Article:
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Anderson D (2013) Thermal emission at 3.6-8 µm from WASP-19b: a hot Jupiter without a stratosphere orbiting an active star in Monthly Notices of the Royal Astronomical Society

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Anderson D (2011) WASP-40b: Independent Discovery of the 0.6  M Jup Transiting Exoplanet HAT-P-27b in Publications of the Astronomical Society of the Pacific

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Anderson D (2011) WASP-30b: A 61 M Jup BROWN DWARF TRANSITING A V = 12, F8 STAR in The Astrophysical Journal

 
Description There were several major results that emerged as a result of this grant. (1) The high-speed camera ULTRACAM was used in an investigation of what turned out to be the highest mass neutron star known. More than twice as massive as the Sun, the existence of this star alone rules out many possible models of nuclear matter. (2) An outburst in a distant galaxy was discovered that probably came from the tidal destruction of a star; study of such objects is now a major research area. (3) An extremely distant object that exploded when the Universe was just one tenth of its present size was discovered. (4) A major precision study of the masses and radii of accreting white dwarfs was published.
Exploitation Route They are already widely disseminated, and the papers produced by this grant are cited by more than 6000 others as of March 8, 2016.
Sectors Education

 
Description Work on this grant is addressing central issues in the nature of exoplanetary systems, binary stars and cosmic explosions. Over 400 refereed publications came from this project.
First Year Of Impact 2011
Sector Education
Impact Types Cultural

 
Description Planet evaporation collaboration 
Organisation Paris Institute of Astrophysics
Country France 
Sector Academic/University 
PI Contribution We work together on a series of space telescope observations of evaporating exoplanets, primarily Hubble Space Telescope, Chandra and XMM-Newton. This has resulted in a series of papers in which we investigate the physical conditions driving planet evaporation. The Warwick contribution has been to lead observations of the X-ray irradiation of the planets, thought to drive planetary evaporation.
Collaborator Contribution Paris and Geneva bring expertise in high precision observations with the Hubble Space Telescope, which is necessary to detect the resulting mass loss from the exoplanets.
Impact Five papers to date in refereed journals (listed separately) including one on Nature and further observations with Hubble, Chandra and XMM-Newton scheduled.
Start Year 2011
 
Description Planet evaporation collaboration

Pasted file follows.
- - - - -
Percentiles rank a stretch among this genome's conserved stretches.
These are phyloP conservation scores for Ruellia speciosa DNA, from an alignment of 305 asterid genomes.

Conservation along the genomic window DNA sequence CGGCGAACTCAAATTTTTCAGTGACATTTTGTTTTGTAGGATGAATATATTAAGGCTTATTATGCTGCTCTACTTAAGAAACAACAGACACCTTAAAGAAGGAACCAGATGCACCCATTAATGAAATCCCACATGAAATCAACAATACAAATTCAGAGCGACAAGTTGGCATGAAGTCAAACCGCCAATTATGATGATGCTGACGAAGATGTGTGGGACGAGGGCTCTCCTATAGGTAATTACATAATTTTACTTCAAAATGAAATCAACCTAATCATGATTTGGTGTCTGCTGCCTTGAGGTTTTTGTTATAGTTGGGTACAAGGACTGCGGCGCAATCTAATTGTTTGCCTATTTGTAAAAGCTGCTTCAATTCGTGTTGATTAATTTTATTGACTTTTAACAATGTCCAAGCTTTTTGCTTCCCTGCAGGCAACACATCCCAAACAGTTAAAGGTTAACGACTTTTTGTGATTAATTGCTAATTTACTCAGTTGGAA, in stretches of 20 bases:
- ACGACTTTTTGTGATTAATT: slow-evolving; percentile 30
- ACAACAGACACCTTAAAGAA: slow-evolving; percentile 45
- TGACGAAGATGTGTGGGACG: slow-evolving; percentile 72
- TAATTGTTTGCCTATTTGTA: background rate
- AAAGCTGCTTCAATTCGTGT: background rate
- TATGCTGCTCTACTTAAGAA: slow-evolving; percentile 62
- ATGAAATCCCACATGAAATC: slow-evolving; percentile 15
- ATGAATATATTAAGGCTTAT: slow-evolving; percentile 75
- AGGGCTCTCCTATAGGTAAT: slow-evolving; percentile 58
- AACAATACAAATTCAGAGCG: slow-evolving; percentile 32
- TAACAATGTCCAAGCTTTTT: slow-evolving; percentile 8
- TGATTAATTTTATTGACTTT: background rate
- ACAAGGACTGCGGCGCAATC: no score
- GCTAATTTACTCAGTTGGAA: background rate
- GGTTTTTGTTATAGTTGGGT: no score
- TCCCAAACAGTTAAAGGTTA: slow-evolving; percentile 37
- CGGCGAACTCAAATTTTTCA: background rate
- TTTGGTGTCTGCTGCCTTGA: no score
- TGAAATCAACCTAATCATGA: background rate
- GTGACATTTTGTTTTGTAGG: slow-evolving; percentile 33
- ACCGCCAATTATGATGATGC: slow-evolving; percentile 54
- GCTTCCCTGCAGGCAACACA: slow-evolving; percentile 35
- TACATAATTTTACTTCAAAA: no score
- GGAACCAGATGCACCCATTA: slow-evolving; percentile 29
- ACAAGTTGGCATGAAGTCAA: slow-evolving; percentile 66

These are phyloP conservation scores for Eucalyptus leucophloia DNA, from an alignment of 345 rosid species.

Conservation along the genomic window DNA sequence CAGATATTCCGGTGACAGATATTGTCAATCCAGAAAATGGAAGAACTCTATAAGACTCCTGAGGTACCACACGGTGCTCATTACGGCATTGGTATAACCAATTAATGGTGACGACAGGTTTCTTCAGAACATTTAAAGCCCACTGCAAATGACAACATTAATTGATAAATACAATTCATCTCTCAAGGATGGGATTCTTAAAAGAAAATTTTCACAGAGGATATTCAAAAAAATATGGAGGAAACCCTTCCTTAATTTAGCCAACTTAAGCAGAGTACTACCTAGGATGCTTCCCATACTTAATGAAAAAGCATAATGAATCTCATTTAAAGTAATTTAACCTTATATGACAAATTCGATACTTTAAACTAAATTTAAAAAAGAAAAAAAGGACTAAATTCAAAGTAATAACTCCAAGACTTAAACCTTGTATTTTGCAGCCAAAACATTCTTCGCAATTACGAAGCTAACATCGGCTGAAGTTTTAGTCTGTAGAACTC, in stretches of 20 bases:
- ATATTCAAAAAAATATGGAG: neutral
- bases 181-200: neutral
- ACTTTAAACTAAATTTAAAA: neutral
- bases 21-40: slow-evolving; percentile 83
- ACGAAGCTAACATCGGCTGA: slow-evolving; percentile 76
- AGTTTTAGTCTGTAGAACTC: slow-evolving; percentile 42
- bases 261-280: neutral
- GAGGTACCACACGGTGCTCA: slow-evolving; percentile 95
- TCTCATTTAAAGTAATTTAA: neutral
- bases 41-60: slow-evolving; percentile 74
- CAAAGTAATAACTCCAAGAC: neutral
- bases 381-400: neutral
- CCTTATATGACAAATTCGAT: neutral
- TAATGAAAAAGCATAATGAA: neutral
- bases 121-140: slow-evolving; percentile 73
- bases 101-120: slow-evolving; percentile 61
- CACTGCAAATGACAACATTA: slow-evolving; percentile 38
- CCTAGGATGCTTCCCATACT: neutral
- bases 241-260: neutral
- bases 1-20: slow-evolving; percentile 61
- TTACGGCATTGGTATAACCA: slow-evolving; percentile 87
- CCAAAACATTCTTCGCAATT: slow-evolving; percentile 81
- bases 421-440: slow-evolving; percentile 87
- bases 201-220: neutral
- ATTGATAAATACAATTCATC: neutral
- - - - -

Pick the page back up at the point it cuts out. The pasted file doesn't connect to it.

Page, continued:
Organisation University of Geneva
Country Switzerland 
Sector Academic/University 
PI Contribution We work together on a series of space telescope observations of evaporating exoplanets, primarily Hubble Space Telescope, Chandra and XMM-Newton. This has resulted in a series of papers in which we investigate the physical conditions driving planet evaporation. The Warwick contribution has been to lead observations of the X-ray irradiation of the planets, thought to drive planetary evaporation.
Collaborator Contribution Paris and Geneva bring expertise in high precision observations with the Hubble Space Telescope, which is necessary to detect the resulting mass loss from the exoplanets.
Impact Five papers to date in refereed journals (listed separately) including one on Nature and further observations with Hubble, Chandra and XMM-Newton scheduled.
Start Year 2011
 
Description WASP Consortium 
Organisation Keele University
Country United Kingdom 
Sector Academic/University 
PI Contribution The WASP project searches for exoplanets around bright stars using the transit technique. Warwick hosts the WASP Data Centre, where data from telescopes in South Africa and La Palma are analysed. We play a leading role in the discovery and characterisation of planets discovered with WASP.
Collaborator Contribution Keele leads the operations and data reduction for the facility in South Africa. St Andews led development of the WASP data reduction pipeline. Leicester originally hosted the WASP Data Centre and purchased much of the computing equipment. Queen's Belfast led the development of the instrument design (although the Belfast PI Pollacco has since moved to Warwick). Geneva have contributed telescope time for confirmation of exoplanets. The Open University contributed CCD cameras and has led some WASP follow up observations.